Several years later, Akashi still had the same reaction to Kiyoshi's words as he had had when he first heard them: he wondered if Kiyoshi realized just how unusual he was to have been able to look past the rumors and the myths to see the child side of Akashi and his teammates. Akashi knew it was an unusual skill; his own teammates, including three of the other Uncrowned Kings, had felt that way initially, but what they saw on the court soon overrode anything they may have known rationally before. Out of everyone he had played against, Kiyoshi was the only one to never have seen Akashi as a miracle, and though it perhaps would seem counterintuitive to some, Akashi was glad for it. He couldn't have done what he was doing now with anyone who did or had seen him as something more than human.
"Here's some more, Sei," Kiyoshi said, his voice cutting through Akashi's memories and bringing him back to the present. He offered food slowly, giving Akashi plenty of time to chew before offering more, but he was persistent, continuing until Akashi had eaten everything on the plate. Akashi knew he had started crying at some point, but Kiyoshi didn't mention it, and with the blindfold hiding everything from him, he could pretend that Kiyoshi hadn't noticed. Even when a handkerchief gently wiped his nose, he could pretend that Kiyoshi hadn't noticed, that no one would notice one of the senior executives of the Akashi Corportaion bound and reduced to tears in the middle of someone else's living room.
He thought he had regained some semblance of control by the time he finished eating, but then Kiyoshi said, "Sei, I'm proud of you. I know that wasn't easy for you," and he fell to pieces again.
No one other than Kiyoshi called him "Sei." For most of his life, everyone had called him Akashi. Even at the office now, everyone referred to both him and his father as "Akashi," using "-san" to denote him and "-sama" when they meant Masaomi. Kiyoshi refused to follow that pattern though, choosing instead something that made it clear that the normal hierarchies didn't apply. "Seijūrō," he had said during one scene early in their relationship, not realizing that Akashi's father was the only one to ever have called him that consistently. Akashi had panicked at the thought of his father, and it remained one of the few times he had safeworded for a hard stop. It had taken longer than he cared to admit for him to calm down enough to explain the issue to Kiyoshi, but eventually Kiyoshi had understood. The next time Akashi had come over, Kiyoshi had called him "Sei" when they began. Even a couple of years later, hearing it still hit Akashi hard every time; it was a name that hinted at a level of familiarity that was still largely foreign to him."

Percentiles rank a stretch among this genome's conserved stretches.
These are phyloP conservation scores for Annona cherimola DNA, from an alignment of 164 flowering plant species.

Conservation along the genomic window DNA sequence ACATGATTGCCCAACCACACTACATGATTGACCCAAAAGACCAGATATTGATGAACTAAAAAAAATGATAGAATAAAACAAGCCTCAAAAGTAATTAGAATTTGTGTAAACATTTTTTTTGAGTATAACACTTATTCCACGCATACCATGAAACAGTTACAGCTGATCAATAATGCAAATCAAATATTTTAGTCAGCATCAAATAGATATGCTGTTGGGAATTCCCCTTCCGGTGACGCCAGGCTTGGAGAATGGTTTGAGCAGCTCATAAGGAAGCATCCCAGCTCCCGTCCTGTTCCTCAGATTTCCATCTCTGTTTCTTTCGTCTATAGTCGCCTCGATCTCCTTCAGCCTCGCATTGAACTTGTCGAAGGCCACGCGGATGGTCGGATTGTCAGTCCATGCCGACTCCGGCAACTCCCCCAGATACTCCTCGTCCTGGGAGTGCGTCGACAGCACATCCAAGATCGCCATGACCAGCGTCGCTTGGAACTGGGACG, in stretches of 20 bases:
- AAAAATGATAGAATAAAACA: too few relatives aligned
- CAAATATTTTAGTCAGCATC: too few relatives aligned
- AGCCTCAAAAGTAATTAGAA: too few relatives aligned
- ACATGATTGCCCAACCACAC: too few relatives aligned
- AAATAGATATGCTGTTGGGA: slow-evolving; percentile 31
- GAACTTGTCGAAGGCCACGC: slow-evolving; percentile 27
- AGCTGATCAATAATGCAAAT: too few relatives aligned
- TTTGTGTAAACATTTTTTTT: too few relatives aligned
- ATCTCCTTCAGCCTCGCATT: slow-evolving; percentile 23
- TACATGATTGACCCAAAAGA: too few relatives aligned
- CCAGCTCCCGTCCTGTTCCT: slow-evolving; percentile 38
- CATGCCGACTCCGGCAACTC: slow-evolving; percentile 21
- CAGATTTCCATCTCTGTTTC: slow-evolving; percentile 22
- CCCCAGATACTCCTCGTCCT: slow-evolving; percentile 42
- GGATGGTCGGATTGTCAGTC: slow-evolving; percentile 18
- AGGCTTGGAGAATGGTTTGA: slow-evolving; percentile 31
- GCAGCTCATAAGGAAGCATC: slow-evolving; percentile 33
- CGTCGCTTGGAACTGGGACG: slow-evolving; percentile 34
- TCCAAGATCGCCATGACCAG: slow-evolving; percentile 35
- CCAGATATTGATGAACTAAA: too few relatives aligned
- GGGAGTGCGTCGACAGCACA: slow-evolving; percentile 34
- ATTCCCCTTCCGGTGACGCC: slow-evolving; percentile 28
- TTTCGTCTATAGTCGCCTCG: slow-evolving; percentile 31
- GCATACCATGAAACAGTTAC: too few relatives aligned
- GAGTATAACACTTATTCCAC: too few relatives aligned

His nickname alone wouldn't have had that effect on him though, but it was magnified by Kiyoshi's praise. He wasn't used to praise. In his father's worldview, anything less than perfect was unacceptable, and meeting expectations was a minimum requirement, not something worthy of praise. Growing up, he had never heard praise from Masaomi, and since his father had hired tutors for him who all shared the same mentality, he had never heard real praise from them either.
The business world was a bit different, but not by much. He heard more praise there, but it was always about business decisions and the company's bottom line; none of it ever came back to him as an individual.
When Kiyoshi praised him though, it was for something that